He continued, “Will CAD be faster on the cloud than it is on the desktop? Maybe for CAE that could be true but for CAD that might not be true, which is a surely a step backwards In fact, cloud computing in CAD sounds like a solution in search of a problem today.”
“We are not trying to get distracted by all this hype. It seems to me that our competitors aren’t exactly sure what the cloud is actually good for but they sure are worried about it. The value proposition of the benefit of CAD in the cloud has not been articulated well by them or anyone today, and that’s the definition of hype.”
“Maybe our competition have different customers to us but this conversation simply does not happen when we talk to our customers.”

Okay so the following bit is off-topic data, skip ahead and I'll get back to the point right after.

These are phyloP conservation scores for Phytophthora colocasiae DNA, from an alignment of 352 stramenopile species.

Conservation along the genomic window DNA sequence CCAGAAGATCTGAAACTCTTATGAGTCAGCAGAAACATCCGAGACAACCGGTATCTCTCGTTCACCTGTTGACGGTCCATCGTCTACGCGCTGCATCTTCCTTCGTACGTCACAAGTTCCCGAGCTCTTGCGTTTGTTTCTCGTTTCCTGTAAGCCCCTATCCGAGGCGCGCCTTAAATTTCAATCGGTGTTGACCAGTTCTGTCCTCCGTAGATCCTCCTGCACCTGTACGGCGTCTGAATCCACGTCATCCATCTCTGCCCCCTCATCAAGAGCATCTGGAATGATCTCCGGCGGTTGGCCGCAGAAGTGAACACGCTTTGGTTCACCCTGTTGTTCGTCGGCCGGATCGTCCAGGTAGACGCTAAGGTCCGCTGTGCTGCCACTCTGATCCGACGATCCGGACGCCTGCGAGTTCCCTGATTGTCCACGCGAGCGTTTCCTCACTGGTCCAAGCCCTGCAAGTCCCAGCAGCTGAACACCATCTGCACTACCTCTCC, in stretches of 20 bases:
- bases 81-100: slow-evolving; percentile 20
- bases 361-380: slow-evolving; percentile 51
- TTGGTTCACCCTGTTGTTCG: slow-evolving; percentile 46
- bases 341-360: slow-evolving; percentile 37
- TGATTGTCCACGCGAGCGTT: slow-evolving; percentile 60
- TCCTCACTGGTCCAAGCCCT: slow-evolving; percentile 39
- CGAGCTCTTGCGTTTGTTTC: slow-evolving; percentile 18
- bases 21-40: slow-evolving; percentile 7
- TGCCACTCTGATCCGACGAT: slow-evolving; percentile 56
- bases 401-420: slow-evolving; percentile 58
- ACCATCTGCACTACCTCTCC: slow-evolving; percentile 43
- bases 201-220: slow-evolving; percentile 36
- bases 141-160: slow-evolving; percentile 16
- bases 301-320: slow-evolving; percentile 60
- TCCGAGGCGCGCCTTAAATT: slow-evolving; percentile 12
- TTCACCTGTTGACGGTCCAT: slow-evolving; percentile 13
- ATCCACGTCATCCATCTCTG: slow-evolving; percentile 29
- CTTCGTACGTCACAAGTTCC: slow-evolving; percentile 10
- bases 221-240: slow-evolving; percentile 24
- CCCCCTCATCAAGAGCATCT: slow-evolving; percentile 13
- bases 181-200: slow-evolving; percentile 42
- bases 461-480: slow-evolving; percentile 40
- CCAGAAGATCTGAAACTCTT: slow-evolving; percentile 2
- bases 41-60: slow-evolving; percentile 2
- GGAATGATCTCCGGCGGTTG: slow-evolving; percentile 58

While PTC’s stance certainly seems to make sense, my main fear is that the company, like Autodesk, almost dropped the ball when the engineering market moved to Windows. PTC ignored SolidWorks and Windows and it almost got eaten alive. PLM On-demand was certainly released ahead of the curve and perhaps the low take up of that product has clouded the company’s view of the potential demand. Certainly, I could not find a similar opinion at any of the other vendors I talked to.
Siemens PLM Software
This summer Siemens PLM issued press releases showing its first moves into the cloud. The company is porting its Tecnomatix DPV Quality software onto Windows Azure Platform to deliver quality management via the cloud which will offer a ‘closed loop’ management and analysis process with its Teamcenter database. It has also demonstrated NX on the Apple iPad and has announced plans to deliver cloud-enabled viewing tools of its popular JT 3D format with Microsoft.